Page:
The NAB is giving its support to several proposed changes to U.S. radio technical rules. But it opposes one change that it thinks would undermine interference protections.
The Federal Communications Commission in July adopted a Notice of Proposed Rulemaking that identifies seven technical rules it wants to eliminate or revise. As we’ve reported, various engineering observers who commented to Radio World have said they see these changes as beneficial.
Now the National Association of Broadcasters has weighed in.
It asked the FCC to stipulate that rule changes will not cause existing stations to be in violation and that any stations adversely affected should be grandfathered to avoid being forced to modify operation.
With that caveat, NAB supports most of the proposed changes: It said the FCC should eliminate the maximum rated power limit for AM transmitters; clarify and harmonize the definition of NCE-FM community of license coverage; harmonize the second-adjacent channel protection requirement for Class D FM stations; eliminate protection of mid-band common carrier operations in Alaska; and modify the definition of “AM fill-in area.”
But it also identified a few areas of potential concern.
It wants the FCC to grandfather the operation of any stations near the Canadian or Mexican borders that may become short-spaced or otherwise non-compliant as a result of the changes. Also it said the commission should clarify how distance figures in the rules regarding cross-border stations are to be calculated.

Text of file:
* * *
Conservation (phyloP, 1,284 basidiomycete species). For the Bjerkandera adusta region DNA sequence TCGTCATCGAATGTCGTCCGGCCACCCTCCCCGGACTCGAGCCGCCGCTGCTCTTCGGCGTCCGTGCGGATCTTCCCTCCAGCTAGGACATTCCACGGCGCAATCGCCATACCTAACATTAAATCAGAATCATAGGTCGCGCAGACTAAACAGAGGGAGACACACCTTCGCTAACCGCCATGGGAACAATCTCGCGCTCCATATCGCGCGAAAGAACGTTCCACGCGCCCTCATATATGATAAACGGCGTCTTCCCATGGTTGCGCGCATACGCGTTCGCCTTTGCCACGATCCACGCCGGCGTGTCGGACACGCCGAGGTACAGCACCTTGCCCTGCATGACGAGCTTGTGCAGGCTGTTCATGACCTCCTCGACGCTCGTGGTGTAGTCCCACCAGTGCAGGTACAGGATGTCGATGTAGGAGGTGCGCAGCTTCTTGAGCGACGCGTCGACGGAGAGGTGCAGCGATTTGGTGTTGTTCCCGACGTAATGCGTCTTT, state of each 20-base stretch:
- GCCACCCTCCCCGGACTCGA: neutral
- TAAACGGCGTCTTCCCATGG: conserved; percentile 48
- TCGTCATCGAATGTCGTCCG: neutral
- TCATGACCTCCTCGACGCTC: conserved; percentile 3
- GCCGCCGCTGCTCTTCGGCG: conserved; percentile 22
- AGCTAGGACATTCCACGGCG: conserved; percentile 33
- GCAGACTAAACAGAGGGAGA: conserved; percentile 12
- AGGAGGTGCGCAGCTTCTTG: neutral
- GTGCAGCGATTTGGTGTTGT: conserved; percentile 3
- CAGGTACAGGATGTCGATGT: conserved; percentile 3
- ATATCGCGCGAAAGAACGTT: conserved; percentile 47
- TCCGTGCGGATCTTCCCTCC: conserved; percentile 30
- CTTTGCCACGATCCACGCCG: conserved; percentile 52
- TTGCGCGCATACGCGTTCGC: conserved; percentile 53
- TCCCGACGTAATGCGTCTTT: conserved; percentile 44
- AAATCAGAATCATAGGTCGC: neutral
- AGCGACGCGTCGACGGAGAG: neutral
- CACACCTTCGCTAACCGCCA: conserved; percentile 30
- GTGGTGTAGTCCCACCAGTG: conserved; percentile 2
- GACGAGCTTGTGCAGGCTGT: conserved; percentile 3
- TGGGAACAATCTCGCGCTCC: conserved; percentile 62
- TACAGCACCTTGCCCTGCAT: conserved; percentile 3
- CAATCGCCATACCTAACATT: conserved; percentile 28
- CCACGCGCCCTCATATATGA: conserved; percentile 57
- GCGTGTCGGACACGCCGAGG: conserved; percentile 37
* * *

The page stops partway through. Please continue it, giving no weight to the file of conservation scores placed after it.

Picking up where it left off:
Last, NAB laid out an argument for why the FCC should not eliminate the regulatory requirement to consider “proximate” transmitting facilities.
In that proposal, the commission wants to eliminate a rule that says applications proposing the use of FM transmitting antennas in the immediate vicinity (60 meters or less) of other FM or TV broadcast antennas must include “a showing as to the expected effect, if any, of such approximate operation.” The FCC thinks this is unnecessary because broadcast radio antennas in this situation are unlikely to create interference problems if otherwise compliant. It calls the rule seldom-used and says it rarely prevents interference.
NAB disagreed and says the requirement provides an important legal tool for defining interference protection rights.
It said the rule helps to ensure that intermodulation distortion products are not generated and radiated as a result of a newcomer station collocating, or nearly collocating, with existing stations. It said IMD is a common outcome of collocation, particularly when an FM collocates with other FMs or Channel 6 stations, and that it can cause interference to other stations as well as aviation and land-mobile, including public safety.
“It is critical that such interference is anticipated, considered and corrected prior to the commencement of regular broadcasting,” it told the commission. “NAB believes that eliminating the rule is tantamount to instructing applicants not to worry about the potential effects of their operation on existing stations.”
Eliminating the rule could also muddy whether a newcomer station is responsible for correction. “A policy does not carry the same weight as a rule, and NAB believes that Section 73.316(d) provides important legal ‘teeth’ to its longstanding, but uncodified, policy with regard to the responsibility of newcomer stations to correct any problems they create.”
NAB believes the commission needs an enforceable rule codifying its “last in time, first in responsibility” policy.